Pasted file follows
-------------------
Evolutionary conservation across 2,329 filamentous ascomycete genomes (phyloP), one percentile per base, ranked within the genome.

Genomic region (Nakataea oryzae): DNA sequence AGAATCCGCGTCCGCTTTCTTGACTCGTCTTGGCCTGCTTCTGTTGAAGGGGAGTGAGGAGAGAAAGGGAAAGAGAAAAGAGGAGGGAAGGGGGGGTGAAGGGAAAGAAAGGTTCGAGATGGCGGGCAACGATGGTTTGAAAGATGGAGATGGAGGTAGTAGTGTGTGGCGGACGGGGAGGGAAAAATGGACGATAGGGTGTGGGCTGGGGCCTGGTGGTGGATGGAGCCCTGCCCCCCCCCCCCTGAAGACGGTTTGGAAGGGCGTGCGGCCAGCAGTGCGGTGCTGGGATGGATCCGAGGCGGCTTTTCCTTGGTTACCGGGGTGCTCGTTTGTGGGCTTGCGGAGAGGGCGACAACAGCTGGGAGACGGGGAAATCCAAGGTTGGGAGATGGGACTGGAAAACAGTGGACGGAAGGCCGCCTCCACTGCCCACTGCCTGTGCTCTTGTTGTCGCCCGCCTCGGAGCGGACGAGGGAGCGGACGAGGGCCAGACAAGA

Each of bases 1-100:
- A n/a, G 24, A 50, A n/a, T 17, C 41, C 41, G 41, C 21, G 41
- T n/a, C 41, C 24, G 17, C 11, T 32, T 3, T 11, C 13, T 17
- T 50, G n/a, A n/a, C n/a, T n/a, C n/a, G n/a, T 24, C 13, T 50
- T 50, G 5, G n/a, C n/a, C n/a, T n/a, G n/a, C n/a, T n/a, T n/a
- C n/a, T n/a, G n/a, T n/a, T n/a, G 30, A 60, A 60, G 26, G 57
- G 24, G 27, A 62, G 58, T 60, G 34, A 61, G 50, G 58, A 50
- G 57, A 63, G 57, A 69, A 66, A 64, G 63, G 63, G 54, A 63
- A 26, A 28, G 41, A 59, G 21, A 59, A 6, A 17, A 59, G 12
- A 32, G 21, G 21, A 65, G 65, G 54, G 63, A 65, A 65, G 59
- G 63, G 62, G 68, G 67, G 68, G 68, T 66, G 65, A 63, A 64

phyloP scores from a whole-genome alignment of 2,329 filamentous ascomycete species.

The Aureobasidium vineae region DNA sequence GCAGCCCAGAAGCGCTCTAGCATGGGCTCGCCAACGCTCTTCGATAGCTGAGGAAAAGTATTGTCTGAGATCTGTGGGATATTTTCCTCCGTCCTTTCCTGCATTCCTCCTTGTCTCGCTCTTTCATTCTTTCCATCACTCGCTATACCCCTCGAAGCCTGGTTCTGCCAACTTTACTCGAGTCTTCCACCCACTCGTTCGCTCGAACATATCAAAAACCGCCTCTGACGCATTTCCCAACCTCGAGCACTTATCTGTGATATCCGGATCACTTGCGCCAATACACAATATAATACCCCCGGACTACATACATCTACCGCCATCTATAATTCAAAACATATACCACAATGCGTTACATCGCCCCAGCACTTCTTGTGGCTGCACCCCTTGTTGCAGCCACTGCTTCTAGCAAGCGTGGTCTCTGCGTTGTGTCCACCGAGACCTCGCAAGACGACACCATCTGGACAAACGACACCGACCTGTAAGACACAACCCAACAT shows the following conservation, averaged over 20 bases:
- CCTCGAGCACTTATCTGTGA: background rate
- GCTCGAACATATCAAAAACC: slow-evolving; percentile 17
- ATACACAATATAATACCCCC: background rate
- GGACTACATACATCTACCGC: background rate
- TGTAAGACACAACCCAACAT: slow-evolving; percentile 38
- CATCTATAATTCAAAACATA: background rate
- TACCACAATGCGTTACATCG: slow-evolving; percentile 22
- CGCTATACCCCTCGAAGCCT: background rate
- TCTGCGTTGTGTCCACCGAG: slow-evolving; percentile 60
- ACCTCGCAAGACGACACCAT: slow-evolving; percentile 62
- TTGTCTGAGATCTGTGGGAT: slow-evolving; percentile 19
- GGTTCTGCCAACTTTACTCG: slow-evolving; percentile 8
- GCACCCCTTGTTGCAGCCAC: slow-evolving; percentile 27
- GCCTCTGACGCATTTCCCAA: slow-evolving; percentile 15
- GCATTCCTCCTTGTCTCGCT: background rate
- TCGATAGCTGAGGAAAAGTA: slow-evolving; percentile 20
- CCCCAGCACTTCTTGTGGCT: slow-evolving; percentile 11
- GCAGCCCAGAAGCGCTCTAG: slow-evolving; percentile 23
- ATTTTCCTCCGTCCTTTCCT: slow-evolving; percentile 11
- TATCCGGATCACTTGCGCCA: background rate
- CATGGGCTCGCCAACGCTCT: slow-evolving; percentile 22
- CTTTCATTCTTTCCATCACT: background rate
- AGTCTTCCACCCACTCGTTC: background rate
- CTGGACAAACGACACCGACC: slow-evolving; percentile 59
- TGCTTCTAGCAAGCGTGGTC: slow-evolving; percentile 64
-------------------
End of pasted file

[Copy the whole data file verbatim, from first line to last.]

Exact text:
Evolutionary conservation across 2,329 filamentous ascomycete genomes (phyloP), one percentile per base, ranked within the genome.

Genomic region (Nakataea oryzae): DNA sequence AGAATCCGCGTCCGCTTTCTTGACTCGTCTTGGCCTGCTTCTGTTGAAGGGGAGTGAGGAGAGAAAGGGAAAGAGAAAAGAGGAGGGAAGGGGGGGTGAAGGGAAAGAAAGGTTCGAGATGGCGGGCAACGATGGTTTGAAAGATGGAGATGGAGGTAGTAGTGTGTGGCGGACGGGGAGGGAAAAATGGACGATAGGGTGTGGGCTGGGGCCTGGTGGTGGATGGAGCCCTGCCCCCCCCCCCCTGAAGACGGTTTGGAAGGGCGTGCGGCCAGCAGTGCGGTGCTGGGATGGATCCGAGGCGGCTTTTCCTTGGTTACCGGGGTGCTCGTTTGTGGGCTTGCGGAGAGGGCGACAACAGCTGGGAGACGGGGAAATCCAAGGTTGGGAGATGGGACTGGAAAACAGTGGACGGAAGGCCGCCTCCACTGCCCACTGCCTGTGCTCTTGTTGTCGCCCGCCTCGGAGCGGACGAGGGAGCGGACGAGGGCCAGACAAGA

Each of bases 1-100:
- A n/a, G 24, A 50, A n/a, T 17, C 41, C 41, G 41, C 21, G 41
- T n/a, C 41, C 24, G 17, C 11, T 32, T 3, T 11, C 13, T 17
- T 50, G n/a, A n/a, C n/a, T n/a, C n/a, G n/a, T 24, C 13, T 50
- T 50, G 5, G n/a, C n/a, C n/a, T n/a, G n/a, C n/a, T n/a, T n/a
- C n/a, T n/a, G n/a, T n/a, T n/a, G 30, A 60, A 60, G 26, G 57
- G 24, G 27, A 62, G 58, T 60, G 34, A 61, G 50, G 58, A 50
- G 57, A 63, G 57, A 69, A 66, A 64, G 63, G 63, G 54, A 63
- A 26, A 28, G 41, A 59, G 21, A 59, A 6, A 17, A 59, G 12
- A 32, G 21, G 21, A 65, G 65, G 54, G 63, A 65, A 65, G 59
- G 63, G 62, G 68, G 67, G 68, G 68, T 66, G 65, A 63, A 64

phyloP scores from a whole-genome alignment of 2,329 filamentous ascomycete species.

The Aureobasidium vineae region DNA sequence GCAGCCCAGAAGCGCTCTAGCATGGGCTCGCCAACGCTCTTCGATAGCTGAGGAAAAGTATTGTCTGAGATCTGTGGGATATTTTCCTCCGTCCTTTCCTGCATTCCTCCTTGTCTCGCTCTTTCATTCTTTCCATCACTCGCTATACCCCTCGAAGCCTGGTTCTGCCAACTTTACTCGAGTCTTCCACCCACTCGTTCGCTCGAACATATCAAAAACCGCCTCTGACGCATTTCCCAACCTCGAGCACTTATCTGTGATATCCGGATCACTTGCGCCAATACACAATATAATACCCCCGGACTACATACATCTACCGCCATCTATAATTCAAAACATATACCACAATGCGTTACATCGCCCCAGCACTTCTTGTGGCTGCACCCCTTGTTGCAGCCACTGCTTCTAGCAAGCGTGGTCTCTGCGTTGTGTCCACCGAGACCTCGCAAGACGACACCATCTGGACAAACGACACCGACCTGTAAGACACAACCCAACAT shows the following conservation, averaged over 20 bases:
- CCTCGAGCACTTATCTGTGA: background rate
- GCTCGAACATATCAAAAACC: slow-evolving; percentile 17
- ATACACAATATAATACCCCC: background rate
- GGACTACATACATCTACCGC: background rate
- TGTAAGACACAACCCAACAT: slow-evolving; percentile 38
- CATCTATAATTCAAAACATA: background rate
- TACCACAATGCGTTACATCG: slow-evolving; percentile 22
- CGCTATACCCCTCGAAGCCT: background rate
- TCTGCGTTGTGTCCACCGAG: slow-evolving; percentile 60
- ACCTCGCAAGACGACACCAT: slow-evolving; percentile 62
- TTGTCTGAGATCTGTGGGAT: slow-evolving; percentile 19
- GGTTCTGCCAACTTTACTCG: slow-evolving; percentile 8
- GCACCCCTTGTTGCAGCCAC: slow-evolving; percentile 27
- GCCTCTGACGCATTTCCCAA: slow-evolving; percentile 15
- GCATTCCTCCTTGTCTCGCT: background rate
- TCGATAGCTGAGGAAAAGTA: slow-evolving; percentile 20
- CCCCAGCACTTCTTGTGGCT: slow-evolving; percentile 11
- GCAGCCCAGAAGCGCTCTAG: slow-evolving; percentile 23
- ATTTTCCTCCGTCCTTTCCT: slow-evolving; percentile 11
- TATCCGGATCACTTGCGCCA: background rate
- CATGGGCTCGCCAACGCTCT: slow-evolving; percentile 22
- CTTTCATTCTTTCCATCACT: background rate
- AGTCTTCCACCCACTCGTTC: background rate
- CTGGACAAACGACACCGACC: slow-evolving; percentile 59
- TGCTTCTAGCAAGCGTGGTC: slow-evolving; percentile 64